January 16, 2021
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Tractor-Trolleys Turn Into Temporary Shelters For Protesting Farmers

Farmers say they will not stop protesting until the new farm laws are repealed

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Tractor-Trolleys Turn Into Temporary Shelters For Protesting Farmers
Bharatiya Kisan Union (BKU) members protest at Ghazipur border during their 'Delhi Chalo' march against the new farm laws, in New Delhi.
Tractor-Trolleys Turn Into Temporary Shelters For Protesting Farmers

Tractor-trolleys and other key farm equipment have been turned into temporary shelters for thousands of farmers who have assembled at the Delhi border to protest the Centre's new farm laws. The farmers’ protests entered the fifth day on Monday, with the protesters threatening to block all five entry points to Delhi.

As temperatures dipped in the national capital, the farmers demanding that the laws be repealed are spending the nights inside their tractor-trolleys covered with tarpaulin. Most of the farmers brought at least two trolleys with each tractor with one trolley carrying ration and other essentials and the other being used to accommodate the protesters. Farmers have also cushioned their trolleys with layers of straw and laid mattresses over it to protect themselves from the cold. The tractor-trolleys have been stationed on a 10-km-long stretch in an area in Haryana bordering Delhi.

Flags of various farmers' outfits from Punjab and Haryana can be seen fluttering atop the tractors, some of which are fitted with loudspeakers and are being used by the leaders of peasants' bodies to address the gatherings. The protesting farmers say they will force the Centre to repeal the “anti-farmer” laws.

“If these laws are implemented, farmers will be destroyed,” said Trilok Singh, a farmer hailing from Amritsar. Protesting farmers have said that they have come prepared for a long stir and have stocked themselves with ration, clothes, cooking gas cylinders, quilts and other essentials.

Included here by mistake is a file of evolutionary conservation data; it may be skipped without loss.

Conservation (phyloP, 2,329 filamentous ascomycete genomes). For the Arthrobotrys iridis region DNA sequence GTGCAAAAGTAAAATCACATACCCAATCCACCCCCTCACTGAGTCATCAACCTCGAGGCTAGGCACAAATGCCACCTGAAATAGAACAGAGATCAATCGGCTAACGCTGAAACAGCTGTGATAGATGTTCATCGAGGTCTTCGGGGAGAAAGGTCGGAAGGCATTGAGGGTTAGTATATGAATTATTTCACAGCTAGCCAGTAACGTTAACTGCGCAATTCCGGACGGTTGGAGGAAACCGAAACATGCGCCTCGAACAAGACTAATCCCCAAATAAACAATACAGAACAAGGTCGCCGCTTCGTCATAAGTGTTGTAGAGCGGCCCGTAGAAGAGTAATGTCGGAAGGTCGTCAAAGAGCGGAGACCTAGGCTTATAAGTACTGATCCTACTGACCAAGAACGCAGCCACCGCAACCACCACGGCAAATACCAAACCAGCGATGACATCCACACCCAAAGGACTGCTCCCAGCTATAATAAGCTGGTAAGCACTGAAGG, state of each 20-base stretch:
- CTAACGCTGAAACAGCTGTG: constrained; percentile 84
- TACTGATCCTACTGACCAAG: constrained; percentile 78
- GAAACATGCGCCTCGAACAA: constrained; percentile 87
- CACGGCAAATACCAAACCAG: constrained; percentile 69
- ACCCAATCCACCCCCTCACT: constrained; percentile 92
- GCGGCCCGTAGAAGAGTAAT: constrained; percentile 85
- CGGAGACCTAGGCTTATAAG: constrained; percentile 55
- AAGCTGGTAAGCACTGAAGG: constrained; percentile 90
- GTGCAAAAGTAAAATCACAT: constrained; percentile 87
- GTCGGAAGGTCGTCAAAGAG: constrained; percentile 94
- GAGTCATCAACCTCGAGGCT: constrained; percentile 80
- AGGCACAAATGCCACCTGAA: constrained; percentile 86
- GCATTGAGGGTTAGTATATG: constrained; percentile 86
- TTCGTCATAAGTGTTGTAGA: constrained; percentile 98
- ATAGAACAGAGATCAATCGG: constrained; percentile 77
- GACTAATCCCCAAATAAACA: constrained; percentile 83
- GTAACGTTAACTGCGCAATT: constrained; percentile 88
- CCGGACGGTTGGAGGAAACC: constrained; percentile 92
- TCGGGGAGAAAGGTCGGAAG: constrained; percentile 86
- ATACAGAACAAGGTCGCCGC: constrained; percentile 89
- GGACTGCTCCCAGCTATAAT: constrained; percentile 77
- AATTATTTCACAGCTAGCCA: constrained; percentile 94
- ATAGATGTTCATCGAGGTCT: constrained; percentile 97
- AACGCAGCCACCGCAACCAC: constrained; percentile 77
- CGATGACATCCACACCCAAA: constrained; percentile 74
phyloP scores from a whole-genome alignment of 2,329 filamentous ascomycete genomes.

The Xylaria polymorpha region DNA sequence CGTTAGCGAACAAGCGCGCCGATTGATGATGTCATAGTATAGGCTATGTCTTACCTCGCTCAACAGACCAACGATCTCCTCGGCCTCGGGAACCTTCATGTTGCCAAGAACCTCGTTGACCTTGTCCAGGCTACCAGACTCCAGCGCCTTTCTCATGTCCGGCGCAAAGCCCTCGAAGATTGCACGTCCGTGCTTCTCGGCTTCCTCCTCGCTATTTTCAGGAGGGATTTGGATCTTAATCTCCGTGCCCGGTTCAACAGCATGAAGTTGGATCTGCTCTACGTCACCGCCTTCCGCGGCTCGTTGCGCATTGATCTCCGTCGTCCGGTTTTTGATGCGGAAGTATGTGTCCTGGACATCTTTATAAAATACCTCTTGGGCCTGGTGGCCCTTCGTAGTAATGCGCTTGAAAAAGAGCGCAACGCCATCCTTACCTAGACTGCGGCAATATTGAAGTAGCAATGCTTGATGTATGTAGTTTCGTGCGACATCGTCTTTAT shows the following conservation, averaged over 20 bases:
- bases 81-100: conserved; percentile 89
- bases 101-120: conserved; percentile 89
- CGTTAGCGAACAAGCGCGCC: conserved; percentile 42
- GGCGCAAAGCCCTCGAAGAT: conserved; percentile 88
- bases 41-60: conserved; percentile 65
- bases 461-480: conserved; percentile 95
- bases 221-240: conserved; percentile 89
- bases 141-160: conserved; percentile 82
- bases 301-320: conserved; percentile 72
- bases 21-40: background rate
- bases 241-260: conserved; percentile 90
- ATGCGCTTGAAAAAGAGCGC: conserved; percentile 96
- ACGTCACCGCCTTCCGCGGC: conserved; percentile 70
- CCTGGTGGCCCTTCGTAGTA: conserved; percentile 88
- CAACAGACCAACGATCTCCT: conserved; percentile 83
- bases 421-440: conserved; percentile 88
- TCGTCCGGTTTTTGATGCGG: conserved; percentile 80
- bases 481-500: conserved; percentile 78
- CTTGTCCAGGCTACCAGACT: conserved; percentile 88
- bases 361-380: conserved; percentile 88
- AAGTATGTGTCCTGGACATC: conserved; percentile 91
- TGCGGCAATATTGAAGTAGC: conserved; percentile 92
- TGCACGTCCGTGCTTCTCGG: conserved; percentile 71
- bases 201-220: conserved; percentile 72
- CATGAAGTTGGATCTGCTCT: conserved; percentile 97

“We will rest only when these laws are scrapped. In Punjab, we peacefully sat in protest for two months, but our plight did not move the Centre, now they will have to listen to us because our livelihoods are at stake,” said another farmer Lakhwinder Singh hailing from Moga district.

When asked about the Centre’s claims that these laws will benefit the farmers, Lakhwinder Singh said, “The one who is going to eventually benefit are the big corporates, we don't see much gain for farmers.”

Meanwhile another farmer Kuldeep Singh asked, “When the Centre first brought the ordinance before the laws were passed, did they consult farmers at any stage. When farmers don't want these reforms, why are these being thrust upon us?” The farmers said that they would not return to their homes, till their demand for scrapping of three farm laws was accepted.

Meanwhile, the farmers on the occasion of the birth anniversary of Guru Nanak Dev on Monday, the founder of Sikhism, performed 'Ardas' (prayer) at the Haryana-Delhi border and distributed 'karah parshad' among protesters.


The All India Kisan Sangharsh Coordination Committee, Rashtriya Kisan Mahasangh and various factions of Bharatiya Kisan Union had given a call for the “Delhi Chalo” protest to press the central government to scrap the three new farm laws.

Farmers protesting the Centre's three farm laws have expressed apprehension that the laws would pave a way for the dismantling of the minimum support price system, leaving them at the "mercy" of big corporates.


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